Archie McPhee, a toy shop that attracts thousands of tourists in Seattle, has released yet another kitsch product – Vladimir Lenin lollipops. A box of candies made in the form of Lenin’s head costs $27.95. The slogan of the new product says: “I taste like cola!”
The official website of the company says next to a large image of the lollipop and a smaller image of the candy box: "Celebrate the fall of communism and show your support for obscure political irony by munching on these Vladimir Lenin Head Pops!"
Each Lenin candy box contains 24 individually wrapped lollipops.
This is not the first communism-themed product of the company. Archie McPhee also sells a set of Vladimir Lenin’s moustache and beard, which, as the company says, will “impress your comrades.”
Another product is available as a tin box of mint candies with the image of Vladimir Lenin and the sickle-and-hammer emblem on the lid. The slogan on the box says: "Revolutionize your breath just like Lenin and the Bolsheviks revolutionized Mother Russia!"
Archie McPhee is a Seattle based novelty dealer owned by Mark Pahlow. Begun in the 1970s in Los Angeles as the mail-order business "Accoutrements", in 1983 it opened a retail outlet dubbed "Archie McPhee" after Pahlow's wife's great-uncle.
The company's line expanded from rubber chickens to glow-in-the-dark aliens, bacon scented air freshener, and hula girl swizzle sticks. It became a popular Seattle tourist destination while maintaining enough counter-cultural credentials that Ben & Jerry's Wavy Gravy ice cream was introduced at a party on the premises in 1993.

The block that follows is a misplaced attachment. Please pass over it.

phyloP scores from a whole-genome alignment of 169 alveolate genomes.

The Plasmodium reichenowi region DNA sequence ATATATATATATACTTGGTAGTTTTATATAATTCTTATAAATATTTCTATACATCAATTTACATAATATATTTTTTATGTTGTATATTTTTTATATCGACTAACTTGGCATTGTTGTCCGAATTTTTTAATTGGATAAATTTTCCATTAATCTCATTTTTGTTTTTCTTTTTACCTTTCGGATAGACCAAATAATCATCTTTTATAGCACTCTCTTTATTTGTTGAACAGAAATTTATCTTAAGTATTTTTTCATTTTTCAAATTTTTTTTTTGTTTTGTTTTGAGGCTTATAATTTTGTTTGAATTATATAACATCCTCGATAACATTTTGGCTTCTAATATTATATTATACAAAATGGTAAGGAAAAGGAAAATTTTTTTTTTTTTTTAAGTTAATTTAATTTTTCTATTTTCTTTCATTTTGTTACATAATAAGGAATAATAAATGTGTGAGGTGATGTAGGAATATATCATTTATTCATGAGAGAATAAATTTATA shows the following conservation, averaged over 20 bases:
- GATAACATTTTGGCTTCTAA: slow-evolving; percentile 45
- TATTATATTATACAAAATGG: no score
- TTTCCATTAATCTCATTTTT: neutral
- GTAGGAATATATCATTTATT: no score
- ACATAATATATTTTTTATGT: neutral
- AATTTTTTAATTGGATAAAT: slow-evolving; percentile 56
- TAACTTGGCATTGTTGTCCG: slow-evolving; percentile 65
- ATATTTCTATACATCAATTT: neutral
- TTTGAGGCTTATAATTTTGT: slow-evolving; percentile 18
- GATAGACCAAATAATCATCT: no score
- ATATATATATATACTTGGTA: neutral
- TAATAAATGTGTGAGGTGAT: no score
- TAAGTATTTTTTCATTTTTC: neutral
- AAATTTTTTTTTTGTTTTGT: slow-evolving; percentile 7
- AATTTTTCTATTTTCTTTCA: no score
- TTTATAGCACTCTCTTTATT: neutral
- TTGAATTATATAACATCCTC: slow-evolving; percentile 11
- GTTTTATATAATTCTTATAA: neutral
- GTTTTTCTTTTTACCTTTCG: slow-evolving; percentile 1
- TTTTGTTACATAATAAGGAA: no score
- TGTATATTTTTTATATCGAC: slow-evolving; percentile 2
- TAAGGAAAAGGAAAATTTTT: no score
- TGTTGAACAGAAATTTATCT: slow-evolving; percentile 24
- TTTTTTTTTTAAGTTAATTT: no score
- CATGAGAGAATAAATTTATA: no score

Its kitsch appeal received further national attention from the "Librarian Action Figure". In 2002 Nancy Pearl told Pahlow over dinner that librarians like herself "perform miracles every day". Pearl later posed for a 13 cm hard plastic doll, and librarians from all around the world registered their dismay at its "amazing push-button shushing action!"
Pearl has gone on to author two books as well as an international tour and the release of a "delux" edition of her action figure and Archie McPhee has since featured in Scientific American's "Technology and Business" review and Time Magazine's fifty coolest websites of 2005.